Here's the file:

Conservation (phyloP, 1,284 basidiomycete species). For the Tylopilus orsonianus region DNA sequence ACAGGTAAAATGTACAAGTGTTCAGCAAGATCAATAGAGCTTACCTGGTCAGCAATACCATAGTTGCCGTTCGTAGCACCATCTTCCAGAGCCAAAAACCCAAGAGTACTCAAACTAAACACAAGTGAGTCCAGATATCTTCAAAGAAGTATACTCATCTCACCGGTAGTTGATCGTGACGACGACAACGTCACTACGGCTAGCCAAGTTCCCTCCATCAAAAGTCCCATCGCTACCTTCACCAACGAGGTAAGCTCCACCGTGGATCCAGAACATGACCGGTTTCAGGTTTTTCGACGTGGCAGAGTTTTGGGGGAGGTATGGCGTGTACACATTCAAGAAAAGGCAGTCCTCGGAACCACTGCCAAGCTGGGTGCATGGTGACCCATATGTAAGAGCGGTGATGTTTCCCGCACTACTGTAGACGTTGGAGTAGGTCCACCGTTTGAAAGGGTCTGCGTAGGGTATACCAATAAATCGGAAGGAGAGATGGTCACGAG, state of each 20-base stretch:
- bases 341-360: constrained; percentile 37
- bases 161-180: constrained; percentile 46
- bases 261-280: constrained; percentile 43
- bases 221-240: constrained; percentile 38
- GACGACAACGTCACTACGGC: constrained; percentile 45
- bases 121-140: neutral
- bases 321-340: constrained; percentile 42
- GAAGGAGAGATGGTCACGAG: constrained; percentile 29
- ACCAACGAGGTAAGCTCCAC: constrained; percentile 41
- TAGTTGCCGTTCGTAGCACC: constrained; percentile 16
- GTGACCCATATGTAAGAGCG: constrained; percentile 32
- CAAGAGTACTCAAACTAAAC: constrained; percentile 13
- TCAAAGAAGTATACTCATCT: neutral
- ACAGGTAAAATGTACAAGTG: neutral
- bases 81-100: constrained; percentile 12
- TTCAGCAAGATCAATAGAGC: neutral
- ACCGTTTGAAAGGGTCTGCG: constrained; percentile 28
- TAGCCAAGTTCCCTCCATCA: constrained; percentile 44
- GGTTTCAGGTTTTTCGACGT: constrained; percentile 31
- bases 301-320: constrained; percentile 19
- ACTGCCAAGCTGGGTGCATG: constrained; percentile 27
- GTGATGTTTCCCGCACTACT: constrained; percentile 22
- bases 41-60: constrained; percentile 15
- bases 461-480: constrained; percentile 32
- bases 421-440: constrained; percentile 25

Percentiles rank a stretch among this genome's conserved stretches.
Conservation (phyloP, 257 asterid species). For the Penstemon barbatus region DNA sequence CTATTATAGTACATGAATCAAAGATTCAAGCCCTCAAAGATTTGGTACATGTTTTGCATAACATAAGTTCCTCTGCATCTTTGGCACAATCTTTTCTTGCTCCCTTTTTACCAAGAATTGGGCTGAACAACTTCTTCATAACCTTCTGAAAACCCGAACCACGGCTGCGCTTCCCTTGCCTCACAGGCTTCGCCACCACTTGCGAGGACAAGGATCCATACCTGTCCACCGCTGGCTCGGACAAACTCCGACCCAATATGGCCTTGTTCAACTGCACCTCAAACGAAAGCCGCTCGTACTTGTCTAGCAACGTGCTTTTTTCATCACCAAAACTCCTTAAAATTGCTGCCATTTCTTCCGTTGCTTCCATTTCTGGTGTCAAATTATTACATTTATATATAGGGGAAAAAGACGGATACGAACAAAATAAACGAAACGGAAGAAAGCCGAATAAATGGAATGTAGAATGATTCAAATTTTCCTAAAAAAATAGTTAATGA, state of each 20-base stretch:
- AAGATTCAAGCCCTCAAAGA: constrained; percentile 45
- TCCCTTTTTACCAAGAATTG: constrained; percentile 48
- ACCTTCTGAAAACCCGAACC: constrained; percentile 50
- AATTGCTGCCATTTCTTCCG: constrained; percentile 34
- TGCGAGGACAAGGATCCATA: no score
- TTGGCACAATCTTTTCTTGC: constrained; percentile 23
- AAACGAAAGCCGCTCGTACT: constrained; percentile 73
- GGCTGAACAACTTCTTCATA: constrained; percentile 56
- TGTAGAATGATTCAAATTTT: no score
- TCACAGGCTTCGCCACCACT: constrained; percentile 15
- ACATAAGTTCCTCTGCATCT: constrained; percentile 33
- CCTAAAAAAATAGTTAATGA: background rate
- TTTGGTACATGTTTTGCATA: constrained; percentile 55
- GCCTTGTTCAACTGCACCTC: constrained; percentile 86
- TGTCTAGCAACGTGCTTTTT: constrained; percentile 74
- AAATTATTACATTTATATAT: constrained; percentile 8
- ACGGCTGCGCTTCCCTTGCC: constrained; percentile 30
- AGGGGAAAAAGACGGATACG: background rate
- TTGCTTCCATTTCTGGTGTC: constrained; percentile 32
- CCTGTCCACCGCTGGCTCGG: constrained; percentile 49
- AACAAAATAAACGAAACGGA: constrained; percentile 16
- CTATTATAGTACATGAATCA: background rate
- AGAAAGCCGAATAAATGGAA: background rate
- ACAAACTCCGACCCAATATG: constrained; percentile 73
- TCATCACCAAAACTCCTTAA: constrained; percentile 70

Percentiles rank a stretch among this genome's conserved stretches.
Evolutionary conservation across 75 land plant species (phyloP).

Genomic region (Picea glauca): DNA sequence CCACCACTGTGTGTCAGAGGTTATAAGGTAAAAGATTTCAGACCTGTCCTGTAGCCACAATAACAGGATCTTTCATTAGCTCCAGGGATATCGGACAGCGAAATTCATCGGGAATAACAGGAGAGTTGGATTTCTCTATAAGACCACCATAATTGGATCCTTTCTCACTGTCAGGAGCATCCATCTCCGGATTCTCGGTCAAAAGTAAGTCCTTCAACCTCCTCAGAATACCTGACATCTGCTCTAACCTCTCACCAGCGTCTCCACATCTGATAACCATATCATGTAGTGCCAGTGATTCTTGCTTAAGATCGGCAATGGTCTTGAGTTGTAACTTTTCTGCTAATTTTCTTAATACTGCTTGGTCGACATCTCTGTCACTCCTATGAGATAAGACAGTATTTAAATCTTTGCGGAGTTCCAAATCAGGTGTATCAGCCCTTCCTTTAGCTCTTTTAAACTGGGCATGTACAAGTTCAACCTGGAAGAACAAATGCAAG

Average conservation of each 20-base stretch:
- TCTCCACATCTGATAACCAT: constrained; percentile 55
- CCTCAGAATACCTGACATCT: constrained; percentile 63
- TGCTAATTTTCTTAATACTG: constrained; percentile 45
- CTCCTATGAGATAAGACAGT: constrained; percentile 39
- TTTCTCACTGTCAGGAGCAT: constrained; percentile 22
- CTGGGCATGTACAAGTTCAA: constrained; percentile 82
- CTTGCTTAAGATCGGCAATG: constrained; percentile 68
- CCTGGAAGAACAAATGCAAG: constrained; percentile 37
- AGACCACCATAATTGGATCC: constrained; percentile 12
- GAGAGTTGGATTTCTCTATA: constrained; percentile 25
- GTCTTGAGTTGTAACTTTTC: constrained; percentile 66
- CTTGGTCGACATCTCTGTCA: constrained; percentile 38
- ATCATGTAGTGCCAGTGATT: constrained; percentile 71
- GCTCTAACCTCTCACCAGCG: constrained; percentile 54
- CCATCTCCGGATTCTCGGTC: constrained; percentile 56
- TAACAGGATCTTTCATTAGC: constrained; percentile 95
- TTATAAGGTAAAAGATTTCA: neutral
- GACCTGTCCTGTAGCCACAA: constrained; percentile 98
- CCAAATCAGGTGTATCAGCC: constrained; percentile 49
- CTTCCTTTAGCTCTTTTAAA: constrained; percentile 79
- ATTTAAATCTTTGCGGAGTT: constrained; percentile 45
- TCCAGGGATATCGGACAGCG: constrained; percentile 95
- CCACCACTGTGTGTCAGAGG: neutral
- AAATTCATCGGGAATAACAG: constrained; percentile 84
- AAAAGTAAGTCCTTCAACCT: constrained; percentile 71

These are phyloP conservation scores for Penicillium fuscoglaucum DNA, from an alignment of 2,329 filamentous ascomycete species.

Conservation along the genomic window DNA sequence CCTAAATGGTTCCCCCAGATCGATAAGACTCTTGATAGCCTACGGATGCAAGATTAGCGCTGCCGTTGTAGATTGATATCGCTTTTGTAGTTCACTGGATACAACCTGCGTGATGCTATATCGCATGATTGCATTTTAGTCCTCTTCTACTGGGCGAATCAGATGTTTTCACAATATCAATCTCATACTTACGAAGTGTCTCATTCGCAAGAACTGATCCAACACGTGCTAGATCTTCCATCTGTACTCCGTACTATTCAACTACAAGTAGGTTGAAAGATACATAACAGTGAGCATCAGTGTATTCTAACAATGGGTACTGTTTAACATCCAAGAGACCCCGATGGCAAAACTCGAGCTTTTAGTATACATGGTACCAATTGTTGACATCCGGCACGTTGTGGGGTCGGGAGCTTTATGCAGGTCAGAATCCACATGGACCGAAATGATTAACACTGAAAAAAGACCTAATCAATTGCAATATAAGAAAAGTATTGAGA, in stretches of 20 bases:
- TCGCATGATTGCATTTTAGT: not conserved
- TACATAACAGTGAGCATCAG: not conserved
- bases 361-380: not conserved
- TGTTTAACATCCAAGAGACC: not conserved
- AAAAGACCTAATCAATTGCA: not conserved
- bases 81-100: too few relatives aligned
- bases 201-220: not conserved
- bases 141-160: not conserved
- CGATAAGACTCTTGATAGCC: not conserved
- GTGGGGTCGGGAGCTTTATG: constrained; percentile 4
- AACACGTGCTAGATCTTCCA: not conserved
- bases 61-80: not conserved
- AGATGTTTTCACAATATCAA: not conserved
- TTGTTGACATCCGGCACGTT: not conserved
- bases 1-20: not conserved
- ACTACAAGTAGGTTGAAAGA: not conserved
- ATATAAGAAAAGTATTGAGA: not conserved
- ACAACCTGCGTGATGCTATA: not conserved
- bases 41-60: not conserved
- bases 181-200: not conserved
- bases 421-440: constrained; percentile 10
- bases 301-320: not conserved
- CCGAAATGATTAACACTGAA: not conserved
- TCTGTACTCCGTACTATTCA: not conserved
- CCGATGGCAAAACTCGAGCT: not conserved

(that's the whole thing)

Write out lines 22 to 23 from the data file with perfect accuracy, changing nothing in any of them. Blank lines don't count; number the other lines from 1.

- ACTGCCAAGCTGGGTGCATG: constrained; percentile 27
- GTGATGTTTCCCGCACTACT: constrained; percentile 22